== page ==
1. President Pranab Mukherjee points out continuity in India’s reforms history

President Pranab Mukherjee points out continuity in India’s reforms history

President Pranab Mukherjee today said there had always been a thread of continuity during every reform process initiated in the country.

By: | Kolkata | Published: June 29, 2017 5:43 PM
Pranab Mukherjee , India's reforms history,  P V Narasimha Rao,  Indian Statistical Institute,  P C Mahalanobis, President of India,  “There had always been continuity,” Mukherjee, who will lay down his office on July 25, 2017, said at the Indian Statistical Institute (ISI) here.

President Pranab Mukherjee today said there had always been a thread of continuity during every reform process initiated in the country. “During the start of developmental planning process in the early fifties till the opening up of the Indian economy in 1991 by erstwhile Prime Minister P V Narasimha Rao, we had always adjusted with the ground realities,” he said. “There had always been continuity,” Mukherjee, who will lay down his office on July 25, 2017, said at the Indian Statistical Institute (ISI) here.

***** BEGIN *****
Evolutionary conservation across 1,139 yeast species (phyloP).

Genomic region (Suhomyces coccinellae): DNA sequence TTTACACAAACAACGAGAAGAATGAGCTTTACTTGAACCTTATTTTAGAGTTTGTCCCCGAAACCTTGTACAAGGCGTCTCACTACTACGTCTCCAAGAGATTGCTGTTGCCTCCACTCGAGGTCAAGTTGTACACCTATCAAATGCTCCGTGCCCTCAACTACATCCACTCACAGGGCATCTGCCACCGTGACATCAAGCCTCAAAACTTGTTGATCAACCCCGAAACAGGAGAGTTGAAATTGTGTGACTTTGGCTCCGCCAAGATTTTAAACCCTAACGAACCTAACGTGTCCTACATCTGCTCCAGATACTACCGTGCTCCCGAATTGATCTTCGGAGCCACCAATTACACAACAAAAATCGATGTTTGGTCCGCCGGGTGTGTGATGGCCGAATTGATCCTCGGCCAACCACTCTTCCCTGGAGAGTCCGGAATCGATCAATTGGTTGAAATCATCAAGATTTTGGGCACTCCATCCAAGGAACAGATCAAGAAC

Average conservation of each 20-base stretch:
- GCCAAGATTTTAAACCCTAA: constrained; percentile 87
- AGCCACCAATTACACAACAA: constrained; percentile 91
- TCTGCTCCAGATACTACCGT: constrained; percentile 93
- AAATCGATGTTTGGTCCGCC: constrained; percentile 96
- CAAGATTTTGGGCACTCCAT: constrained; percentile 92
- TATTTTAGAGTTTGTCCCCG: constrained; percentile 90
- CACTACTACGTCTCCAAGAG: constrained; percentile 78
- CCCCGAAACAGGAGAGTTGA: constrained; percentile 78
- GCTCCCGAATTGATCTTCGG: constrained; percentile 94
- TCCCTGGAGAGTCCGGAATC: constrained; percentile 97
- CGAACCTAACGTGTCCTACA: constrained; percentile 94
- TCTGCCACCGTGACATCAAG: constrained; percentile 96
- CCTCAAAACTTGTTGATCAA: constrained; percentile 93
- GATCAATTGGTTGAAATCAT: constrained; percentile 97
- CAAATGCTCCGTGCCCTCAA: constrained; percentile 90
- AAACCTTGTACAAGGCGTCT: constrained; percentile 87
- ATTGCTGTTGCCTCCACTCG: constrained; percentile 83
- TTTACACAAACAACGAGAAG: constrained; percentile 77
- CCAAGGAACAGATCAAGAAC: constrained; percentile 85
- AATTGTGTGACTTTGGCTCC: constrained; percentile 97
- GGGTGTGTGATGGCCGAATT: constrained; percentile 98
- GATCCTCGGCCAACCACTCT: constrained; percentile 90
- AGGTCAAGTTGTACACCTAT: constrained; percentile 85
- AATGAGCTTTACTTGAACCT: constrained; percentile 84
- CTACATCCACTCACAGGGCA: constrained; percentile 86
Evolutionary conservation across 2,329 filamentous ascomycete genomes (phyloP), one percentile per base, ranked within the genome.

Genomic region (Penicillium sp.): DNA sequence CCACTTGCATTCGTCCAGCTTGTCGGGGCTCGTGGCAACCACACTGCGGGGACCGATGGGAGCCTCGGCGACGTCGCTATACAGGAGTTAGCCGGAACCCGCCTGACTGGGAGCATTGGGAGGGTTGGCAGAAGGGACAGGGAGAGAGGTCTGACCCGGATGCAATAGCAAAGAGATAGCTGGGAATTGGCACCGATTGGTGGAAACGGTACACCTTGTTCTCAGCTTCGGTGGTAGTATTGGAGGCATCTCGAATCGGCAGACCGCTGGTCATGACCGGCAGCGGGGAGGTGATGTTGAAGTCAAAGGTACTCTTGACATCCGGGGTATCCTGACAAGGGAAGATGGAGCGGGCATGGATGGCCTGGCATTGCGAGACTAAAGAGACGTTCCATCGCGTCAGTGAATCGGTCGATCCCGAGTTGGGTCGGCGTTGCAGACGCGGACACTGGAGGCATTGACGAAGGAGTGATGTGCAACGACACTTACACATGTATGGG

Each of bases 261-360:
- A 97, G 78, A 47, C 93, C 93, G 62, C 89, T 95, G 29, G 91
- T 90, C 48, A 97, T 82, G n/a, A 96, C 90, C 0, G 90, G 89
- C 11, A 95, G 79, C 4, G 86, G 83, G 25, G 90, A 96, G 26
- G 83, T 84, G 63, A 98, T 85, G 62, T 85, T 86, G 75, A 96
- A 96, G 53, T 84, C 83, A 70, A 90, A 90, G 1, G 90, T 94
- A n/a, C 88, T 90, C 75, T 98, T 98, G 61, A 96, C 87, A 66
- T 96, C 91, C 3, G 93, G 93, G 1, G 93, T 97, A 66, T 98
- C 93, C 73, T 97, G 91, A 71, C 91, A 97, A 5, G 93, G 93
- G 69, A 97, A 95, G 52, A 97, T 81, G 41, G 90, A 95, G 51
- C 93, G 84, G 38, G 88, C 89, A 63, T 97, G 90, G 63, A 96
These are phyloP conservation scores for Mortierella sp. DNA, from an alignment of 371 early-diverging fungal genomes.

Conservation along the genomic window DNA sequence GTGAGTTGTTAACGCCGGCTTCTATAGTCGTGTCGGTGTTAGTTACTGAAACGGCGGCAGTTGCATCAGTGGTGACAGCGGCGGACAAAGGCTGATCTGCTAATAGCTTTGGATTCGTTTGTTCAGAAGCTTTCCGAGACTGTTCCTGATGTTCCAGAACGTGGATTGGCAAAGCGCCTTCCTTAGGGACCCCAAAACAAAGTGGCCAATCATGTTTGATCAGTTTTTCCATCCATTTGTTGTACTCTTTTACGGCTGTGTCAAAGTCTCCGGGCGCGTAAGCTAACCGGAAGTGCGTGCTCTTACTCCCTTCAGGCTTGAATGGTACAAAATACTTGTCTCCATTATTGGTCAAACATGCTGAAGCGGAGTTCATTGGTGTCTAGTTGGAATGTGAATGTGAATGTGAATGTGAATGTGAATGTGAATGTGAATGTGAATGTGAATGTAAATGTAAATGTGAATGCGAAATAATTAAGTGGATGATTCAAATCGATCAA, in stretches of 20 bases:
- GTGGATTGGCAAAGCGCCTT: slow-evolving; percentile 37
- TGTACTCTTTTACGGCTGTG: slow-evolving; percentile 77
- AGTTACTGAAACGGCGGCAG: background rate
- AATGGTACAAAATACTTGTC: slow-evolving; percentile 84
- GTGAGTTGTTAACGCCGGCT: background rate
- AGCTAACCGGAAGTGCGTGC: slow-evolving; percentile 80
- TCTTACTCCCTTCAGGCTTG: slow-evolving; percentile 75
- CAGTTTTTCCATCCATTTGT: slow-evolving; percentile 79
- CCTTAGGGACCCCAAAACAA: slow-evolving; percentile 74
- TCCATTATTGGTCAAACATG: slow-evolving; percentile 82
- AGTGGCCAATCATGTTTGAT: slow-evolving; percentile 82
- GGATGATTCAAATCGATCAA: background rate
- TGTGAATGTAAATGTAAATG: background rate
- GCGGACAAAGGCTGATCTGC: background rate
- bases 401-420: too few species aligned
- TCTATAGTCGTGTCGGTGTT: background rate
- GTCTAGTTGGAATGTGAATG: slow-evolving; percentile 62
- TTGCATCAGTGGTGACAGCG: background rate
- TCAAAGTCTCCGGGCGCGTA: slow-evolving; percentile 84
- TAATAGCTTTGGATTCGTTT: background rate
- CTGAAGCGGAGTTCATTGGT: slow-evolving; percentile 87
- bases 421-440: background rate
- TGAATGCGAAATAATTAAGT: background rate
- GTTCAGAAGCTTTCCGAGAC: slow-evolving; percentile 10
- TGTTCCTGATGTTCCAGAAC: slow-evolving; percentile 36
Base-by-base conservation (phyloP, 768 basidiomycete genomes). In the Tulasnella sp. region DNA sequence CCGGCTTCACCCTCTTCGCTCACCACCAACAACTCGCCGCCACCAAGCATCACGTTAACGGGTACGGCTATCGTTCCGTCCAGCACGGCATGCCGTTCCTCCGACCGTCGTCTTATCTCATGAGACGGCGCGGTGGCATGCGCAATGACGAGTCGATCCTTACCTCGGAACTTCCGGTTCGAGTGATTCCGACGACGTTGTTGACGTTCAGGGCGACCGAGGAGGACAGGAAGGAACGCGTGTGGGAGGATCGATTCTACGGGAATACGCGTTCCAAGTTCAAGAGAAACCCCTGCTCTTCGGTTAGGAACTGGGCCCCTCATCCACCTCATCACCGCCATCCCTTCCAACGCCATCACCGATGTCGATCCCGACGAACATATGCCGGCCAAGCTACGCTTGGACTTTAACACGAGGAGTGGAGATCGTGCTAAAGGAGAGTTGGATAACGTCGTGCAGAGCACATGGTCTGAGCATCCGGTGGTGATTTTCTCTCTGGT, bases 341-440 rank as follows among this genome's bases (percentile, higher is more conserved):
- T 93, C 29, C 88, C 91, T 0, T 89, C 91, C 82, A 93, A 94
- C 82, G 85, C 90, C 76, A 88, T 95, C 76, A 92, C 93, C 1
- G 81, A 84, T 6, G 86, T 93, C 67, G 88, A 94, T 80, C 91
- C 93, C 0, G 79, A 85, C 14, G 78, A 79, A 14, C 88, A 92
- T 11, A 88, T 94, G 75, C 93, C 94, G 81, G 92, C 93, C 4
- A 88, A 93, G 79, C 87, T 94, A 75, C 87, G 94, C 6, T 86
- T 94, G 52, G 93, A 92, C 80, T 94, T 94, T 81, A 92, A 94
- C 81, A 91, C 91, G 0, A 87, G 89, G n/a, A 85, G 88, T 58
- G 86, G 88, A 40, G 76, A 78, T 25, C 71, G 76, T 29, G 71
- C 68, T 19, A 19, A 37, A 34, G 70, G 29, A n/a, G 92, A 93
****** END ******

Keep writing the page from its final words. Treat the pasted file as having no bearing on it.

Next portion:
Mukherjee said when the liberalisation process was ushered in 1991, there had been lots of debates and the public were divided in two groups, opinion givers and opinion seekers. The liberalisation process gave us relief from mindless administrative controls and it was at that time that the development planning model of P C Mahalanobis was put to question, he said. The public sector, assumed to be the commanding heights in 1962, became a drag on the exchequer due to huge losses they were making, the president said.
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But still, in the last decade, PSUs contributed 1.5 times the gross investments made in them, gave Rs 4.8 lakh crore as dividend and Rs 18.7 lakh crore to the government as taxes, Mukherjee said. “So there had been flexibility at every point in time with pragmatism. Taking dogmatic views will not be useful. An instrument can be useful and productive, depends on how we use it”, he said.

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